What is a database? In plain language:
A database is an organised collection of data.
Data in a database is organised into tables. Tables (or tabulated data) is sometimes referred to as schemas, datasets, entities or relations (these words do have different meanings in different contexts). Consider the following data flow diagram of a sports carnival information system. It might have its data organised into two tables - athlete and competition:
There are a few processes used when designing an efficient and error-free table structure, such as normalisation, enforcing constraints and partitioning, but they will come later on.
A table relation is a set of tuples.
"A table relation is a set of tuples" is just a fancy way of saying every record in a database must be unique - because sets are collections of unique elements, and tuples contain sequenced (meaning indexed), heterogeneous data (meaning different datatypes - integer, string etc). Although tuples are immutable (unchangeable), sets are not.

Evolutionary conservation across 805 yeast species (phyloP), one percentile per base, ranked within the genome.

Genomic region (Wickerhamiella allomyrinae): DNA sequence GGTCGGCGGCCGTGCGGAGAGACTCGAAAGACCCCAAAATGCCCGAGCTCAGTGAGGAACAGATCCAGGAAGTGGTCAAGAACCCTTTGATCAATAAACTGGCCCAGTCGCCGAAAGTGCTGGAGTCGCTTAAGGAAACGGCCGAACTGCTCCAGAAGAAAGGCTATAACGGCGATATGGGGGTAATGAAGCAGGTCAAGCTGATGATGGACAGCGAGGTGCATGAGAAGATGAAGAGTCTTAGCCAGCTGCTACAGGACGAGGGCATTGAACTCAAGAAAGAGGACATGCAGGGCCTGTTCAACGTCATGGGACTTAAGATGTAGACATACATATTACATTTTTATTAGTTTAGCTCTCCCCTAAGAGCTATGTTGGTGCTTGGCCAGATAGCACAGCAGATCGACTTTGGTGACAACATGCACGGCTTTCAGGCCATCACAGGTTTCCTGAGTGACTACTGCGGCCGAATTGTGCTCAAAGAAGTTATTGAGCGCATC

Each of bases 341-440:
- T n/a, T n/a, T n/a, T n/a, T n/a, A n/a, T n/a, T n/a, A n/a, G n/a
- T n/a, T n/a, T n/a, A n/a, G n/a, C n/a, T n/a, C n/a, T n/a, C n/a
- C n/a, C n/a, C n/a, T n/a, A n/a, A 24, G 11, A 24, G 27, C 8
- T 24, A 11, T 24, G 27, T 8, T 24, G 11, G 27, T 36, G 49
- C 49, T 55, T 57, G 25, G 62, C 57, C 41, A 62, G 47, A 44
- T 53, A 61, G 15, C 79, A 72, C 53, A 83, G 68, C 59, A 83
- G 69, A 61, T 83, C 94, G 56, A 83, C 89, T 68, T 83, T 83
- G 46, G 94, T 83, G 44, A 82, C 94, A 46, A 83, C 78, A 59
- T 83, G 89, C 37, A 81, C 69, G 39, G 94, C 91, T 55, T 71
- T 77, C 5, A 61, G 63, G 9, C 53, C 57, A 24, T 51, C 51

This is the big difference between a database and a spreadsheet - databases are built for managing much larger amounts of error-free data.
Each table can be broken down further into records (also known as rows, tuples, entries or results) and fields (also known as attributes, columns or column headings):
- In the classic cars database pictured above:
- Name the two tables in the database.
- How many fields are there in the CATALOG table?
- How many records are there in the CATALOG table?
- In the classic cars database pictured above there is an error with Car #24. There has been a record entered, but it has no make or model, and the price is the default $0. Assuming this database is used to display products online, why could an error in the data like this matter?